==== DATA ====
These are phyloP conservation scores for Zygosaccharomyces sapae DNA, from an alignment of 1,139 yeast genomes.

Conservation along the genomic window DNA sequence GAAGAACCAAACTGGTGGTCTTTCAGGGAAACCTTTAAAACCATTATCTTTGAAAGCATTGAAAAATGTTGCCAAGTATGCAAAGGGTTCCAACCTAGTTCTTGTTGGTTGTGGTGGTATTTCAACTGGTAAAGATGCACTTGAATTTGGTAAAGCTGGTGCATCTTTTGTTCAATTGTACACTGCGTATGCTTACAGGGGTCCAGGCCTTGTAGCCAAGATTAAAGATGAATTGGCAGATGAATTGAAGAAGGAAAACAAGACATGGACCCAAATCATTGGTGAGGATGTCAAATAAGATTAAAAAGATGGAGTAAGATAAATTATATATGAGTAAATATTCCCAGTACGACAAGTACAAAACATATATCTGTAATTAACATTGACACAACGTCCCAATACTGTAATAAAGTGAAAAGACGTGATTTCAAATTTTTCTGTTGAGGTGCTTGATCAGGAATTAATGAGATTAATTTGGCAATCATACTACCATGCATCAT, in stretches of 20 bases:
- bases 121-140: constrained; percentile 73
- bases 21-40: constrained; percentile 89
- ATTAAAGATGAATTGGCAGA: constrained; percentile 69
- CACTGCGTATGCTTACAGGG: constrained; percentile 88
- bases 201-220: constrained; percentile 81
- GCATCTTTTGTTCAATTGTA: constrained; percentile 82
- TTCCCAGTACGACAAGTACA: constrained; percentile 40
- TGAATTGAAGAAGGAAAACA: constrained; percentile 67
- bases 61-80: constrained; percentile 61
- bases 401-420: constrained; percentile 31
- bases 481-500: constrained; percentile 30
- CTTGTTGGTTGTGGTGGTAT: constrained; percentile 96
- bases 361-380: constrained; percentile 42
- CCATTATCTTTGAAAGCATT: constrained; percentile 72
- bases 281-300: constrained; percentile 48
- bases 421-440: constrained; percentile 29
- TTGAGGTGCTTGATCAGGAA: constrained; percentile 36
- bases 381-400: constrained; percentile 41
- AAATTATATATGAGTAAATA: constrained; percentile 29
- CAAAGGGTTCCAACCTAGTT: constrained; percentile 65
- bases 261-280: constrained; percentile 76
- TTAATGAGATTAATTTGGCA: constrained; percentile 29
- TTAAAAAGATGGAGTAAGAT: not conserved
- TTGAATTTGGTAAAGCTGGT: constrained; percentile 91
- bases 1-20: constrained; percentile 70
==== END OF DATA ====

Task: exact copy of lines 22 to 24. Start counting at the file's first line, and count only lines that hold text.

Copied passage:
- CAAAGGGTTCCAACCTAGTT: constrained; percentile 65
- bases 261-280: constrained; percentile 76
- TTAATGAGATTAATTTGGCA: constrained; percentile 29